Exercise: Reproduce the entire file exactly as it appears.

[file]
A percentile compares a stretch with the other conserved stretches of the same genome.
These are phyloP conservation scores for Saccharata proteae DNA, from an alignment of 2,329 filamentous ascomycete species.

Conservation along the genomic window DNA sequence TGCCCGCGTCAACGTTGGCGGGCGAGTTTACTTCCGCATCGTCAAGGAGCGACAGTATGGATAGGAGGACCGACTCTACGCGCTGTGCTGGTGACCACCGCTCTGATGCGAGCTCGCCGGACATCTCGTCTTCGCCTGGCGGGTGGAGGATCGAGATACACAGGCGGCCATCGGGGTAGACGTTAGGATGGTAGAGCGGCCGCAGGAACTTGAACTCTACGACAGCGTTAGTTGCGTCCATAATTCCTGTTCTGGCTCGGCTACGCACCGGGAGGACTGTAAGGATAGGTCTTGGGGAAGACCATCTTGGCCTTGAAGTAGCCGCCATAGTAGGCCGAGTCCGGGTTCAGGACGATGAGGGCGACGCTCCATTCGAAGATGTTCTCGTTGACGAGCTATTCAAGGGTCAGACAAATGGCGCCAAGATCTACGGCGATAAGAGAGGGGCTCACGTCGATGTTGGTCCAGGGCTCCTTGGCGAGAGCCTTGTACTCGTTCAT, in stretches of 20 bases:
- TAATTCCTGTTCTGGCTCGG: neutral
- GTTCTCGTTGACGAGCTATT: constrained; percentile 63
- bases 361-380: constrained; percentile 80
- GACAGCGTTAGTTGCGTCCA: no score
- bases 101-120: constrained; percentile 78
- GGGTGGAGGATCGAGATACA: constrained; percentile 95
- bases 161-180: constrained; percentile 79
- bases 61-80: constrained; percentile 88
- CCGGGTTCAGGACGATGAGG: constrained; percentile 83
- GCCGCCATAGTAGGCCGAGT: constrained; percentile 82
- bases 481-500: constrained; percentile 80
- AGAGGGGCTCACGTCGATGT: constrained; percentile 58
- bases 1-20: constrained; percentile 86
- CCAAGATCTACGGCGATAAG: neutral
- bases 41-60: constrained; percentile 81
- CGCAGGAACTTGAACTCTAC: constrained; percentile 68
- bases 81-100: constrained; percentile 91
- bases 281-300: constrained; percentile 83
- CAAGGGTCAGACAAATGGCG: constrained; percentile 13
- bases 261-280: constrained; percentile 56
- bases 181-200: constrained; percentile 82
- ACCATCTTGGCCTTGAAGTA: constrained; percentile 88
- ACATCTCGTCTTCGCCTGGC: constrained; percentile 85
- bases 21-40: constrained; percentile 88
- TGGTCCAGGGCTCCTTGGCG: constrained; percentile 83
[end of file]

A percentile compares a stretch with the other conserved stretches of the same genome.
These are phyloP conservation scores for Saccharata proteae DNA, from an alignment of 2,329 filamentous ascomycete species.

Conservation along the genomic window DNA sequence TGCCCGCGTCAACGTTGGCGGGCGAGTTTACTTCCGCATCGTCAAGGAGCGACAGTATGGATAGGAGGACCGACTCTACGCGCTGTGCTGGTGACCACCGCTCTGATGCGAGCTCGCCGGACATCTCGTCTTCGCCTGGCGGGTGGAGGATCGAGATACACAGGCGGCCATCGGGGTAGACGTTAGGATGGTAGAGCGGCCGCAGGAACTTGAACTCTACGACAGCGTTAGTTGCGTCCATAATTCCTGTTCTGGCTCGGCTACGCACCGGGAGGACTGTAAGGATAGGTCTTGGGGAAGACCATCTTGGCCTTGAAGTAGCCGCCATAGTAGGCCGAGTCCGGGTTCAGGACGATGAGGGCGACGCTCCATTCGAAGATGTTCTCGTTGACGAGCTATTCAAGGGTCAGACAAATGGCGCCAAGATCTACGGCGATAAGAGAGGGGCTCACGTCGATGTTGGTCCAGGGCTCCTTGGCGAGAGCCTTGTACTCGTTCAT, in stretches of 20 bases:
- TAATTCCTGTTCTGGCTCGG: neutral
- GTTCTCGTTGACGAGCTATT: constrained; percentile 63
- bases 361-380: constrained; percentile 80
- GACAGCGTTAGTTGCGTCCA: no score
- bases 101-120: constrained; percentile 78
- GGGTGGAGGATCGAGATACA: constrained; percentile 95
- bases 161-180: constrained; percentile 79
- bases 61-80: constrained; percentile 88
- CCGGGTTCAGGACGATGAGG: constrained; percentile 83
- GCCGCCATAGTAGGCCGAGT: constrained; percentile 82
- bases 481-500: constrained; percentile 80
- AGAGGGGCTCACGTCGATGT: constrained; percentile 58
- bases 1-20: constrained; percentile 86
- CCAAGATCTACGGCGATAAG: neutral
- bases 41-60: constrained; percentile 81
- CGCAGGAACTTGAACTCTAC: constrained; percentile 68
- bases 81-100: constrained; percentile 91
- bases 281-300: constrained; percentile 83
- CAAGGGTCAGACAAATGGCG: constrained; percentile 13
- bases 261-280: constrained; percentile 56
- bases 181-200: constrained; percentile 82
- ACCATCTTGGCCTTGAAGTA: constrained; percentile 88
- ACATCTCGTCTTCGCCTGGC: constrained; percentile 85
- bases 21-40: constrained; percentile 88
- TGGTCCAGGGCTCCTTGGCG: constrained; percentile 83